It's your godson's confirmation day and you're in a receiving line to meet the bishop. You have been Catholic all your life, but still the last time you met a bishop was your own confirmation day and you were too excited about cake and presents to care. You vaguely remember having to genuflect and kiss the bishop's ring, but no one here seems to be doing that. You're getting closer. He's smiling and reaching out his hand. What do you do next?
Take off your hat (men only).
Shake the bishop's hand if it's offered.
Refer to the bishop as "Bishop [Last Name]."
Answer his questions respectfully.
Allow him to end the discussion if and when he needs to.
It is never wrong to revert to the traditional form for greeting a bishop: genuflecting on the right knee and kissing the bishop's ring. However, in contemporary American society a bishop might be uncomfortable with a formal display. If he prefers not to have his ring kissed, respect his wishes.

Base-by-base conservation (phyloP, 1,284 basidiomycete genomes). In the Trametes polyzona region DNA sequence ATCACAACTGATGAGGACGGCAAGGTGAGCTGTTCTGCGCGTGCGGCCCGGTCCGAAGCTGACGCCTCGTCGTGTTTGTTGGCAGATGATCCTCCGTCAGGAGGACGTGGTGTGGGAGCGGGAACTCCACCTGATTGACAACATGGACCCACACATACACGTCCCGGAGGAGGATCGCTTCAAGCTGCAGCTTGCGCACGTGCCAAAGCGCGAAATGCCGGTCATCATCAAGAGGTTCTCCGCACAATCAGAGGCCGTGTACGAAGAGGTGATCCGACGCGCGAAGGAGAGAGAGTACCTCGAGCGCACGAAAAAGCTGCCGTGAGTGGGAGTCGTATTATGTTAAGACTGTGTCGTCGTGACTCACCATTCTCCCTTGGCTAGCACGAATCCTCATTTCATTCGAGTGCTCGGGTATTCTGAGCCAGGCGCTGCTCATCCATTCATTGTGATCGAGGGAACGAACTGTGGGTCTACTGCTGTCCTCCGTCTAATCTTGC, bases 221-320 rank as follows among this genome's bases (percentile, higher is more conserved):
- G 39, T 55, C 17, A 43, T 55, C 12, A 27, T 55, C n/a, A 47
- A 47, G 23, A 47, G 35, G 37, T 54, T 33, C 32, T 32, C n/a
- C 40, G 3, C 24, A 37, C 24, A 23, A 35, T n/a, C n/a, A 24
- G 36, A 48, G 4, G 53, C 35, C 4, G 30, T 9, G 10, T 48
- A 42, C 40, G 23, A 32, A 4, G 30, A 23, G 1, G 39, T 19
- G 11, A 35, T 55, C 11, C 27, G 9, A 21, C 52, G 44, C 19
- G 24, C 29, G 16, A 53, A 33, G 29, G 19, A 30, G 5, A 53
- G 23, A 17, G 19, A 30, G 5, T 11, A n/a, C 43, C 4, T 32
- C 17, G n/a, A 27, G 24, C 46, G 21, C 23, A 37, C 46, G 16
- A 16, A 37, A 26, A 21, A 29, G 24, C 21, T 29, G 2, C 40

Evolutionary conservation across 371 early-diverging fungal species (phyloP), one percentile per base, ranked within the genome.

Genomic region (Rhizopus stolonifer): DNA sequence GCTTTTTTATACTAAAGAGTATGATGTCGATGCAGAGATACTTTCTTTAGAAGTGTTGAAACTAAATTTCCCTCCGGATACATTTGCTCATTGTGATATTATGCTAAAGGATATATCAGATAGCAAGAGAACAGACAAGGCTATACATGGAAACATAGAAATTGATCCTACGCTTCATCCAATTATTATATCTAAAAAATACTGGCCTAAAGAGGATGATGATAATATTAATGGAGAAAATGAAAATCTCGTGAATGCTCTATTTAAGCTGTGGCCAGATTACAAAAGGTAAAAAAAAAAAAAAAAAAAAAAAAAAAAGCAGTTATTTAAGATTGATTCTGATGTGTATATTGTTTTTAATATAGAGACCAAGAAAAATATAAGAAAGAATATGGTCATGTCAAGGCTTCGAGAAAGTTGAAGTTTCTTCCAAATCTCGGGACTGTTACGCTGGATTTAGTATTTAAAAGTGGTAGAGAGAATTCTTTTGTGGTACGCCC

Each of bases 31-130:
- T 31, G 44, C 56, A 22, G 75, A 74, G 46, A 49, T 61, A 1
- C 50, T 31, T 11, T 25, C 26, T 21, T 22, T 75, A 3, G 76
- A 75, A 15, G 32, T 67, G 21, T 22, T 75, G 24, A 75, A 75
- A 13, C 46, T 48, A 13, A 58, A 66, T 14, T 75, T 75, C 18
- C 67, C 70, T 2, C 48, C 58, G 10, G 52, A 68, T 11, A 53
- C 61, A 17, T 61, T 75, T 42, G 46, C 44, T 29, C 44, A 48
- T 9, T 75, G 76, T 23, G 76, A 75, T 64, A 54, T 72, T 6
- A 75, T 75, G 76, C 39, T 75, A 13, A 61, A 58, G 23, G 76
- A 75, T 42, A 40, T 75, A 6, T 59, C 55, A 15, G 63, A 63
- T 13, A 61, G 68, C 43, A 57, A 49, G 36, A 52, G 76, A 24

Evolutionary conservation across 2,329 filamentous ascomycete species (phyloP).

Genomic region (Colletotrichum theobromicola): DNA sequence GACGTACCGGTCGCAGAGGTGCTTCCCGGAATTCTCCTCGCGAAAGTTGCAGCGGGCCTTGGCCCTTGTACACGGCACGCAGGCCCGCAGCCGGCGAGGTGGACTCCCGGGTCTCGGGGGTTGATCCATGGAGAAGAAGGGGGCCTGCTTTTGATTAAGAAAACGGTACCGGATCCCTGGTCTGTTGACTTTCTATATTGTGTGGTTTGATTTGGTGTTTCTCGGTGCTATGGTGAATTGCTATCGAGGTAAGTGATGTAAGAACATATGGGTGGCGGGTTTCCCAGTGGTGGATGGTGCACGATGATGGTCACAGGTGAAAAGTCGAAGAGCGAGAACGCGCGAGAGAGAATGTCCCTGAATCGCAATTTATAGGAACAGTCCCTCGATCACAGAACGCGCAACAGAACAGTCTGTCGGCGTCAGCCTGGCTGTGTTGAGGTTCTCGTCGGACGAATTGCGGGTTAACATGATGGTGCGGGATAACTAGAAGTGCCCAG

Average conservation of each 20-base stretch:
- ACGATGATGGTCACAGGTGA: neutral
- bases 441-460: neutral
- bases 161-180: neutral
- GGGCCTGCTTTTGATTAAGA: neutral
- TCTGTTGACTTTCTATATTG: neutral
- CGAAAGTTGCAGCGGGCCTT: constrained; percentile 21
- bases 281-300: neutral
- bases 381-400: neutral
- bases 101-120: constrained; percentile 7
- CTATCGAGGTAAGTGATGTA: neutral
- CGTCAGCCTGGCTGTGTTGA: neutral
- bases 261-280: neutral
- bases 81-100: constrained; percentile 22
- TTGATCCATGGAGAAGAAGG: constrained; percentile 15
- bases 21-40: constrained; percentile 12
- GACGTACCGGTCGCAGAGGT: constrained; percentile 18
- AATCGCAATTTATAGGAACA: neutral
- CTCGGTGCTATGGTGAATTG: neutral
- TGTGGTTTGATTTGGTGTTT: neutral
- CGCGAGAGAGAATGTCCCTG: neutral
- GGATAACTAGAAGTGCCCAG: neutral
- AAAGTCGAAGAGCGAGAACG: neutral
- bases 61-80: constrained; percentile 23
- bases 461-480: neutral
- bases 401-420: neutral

A bishop should be referred to as "your excellency" in formal occasions; "Bishop [Last Name]" or simply "bishop" in less formal occasions. The bishop should never be referred to as "Bishop [First Name]," as this implies a familiarity that does not exist.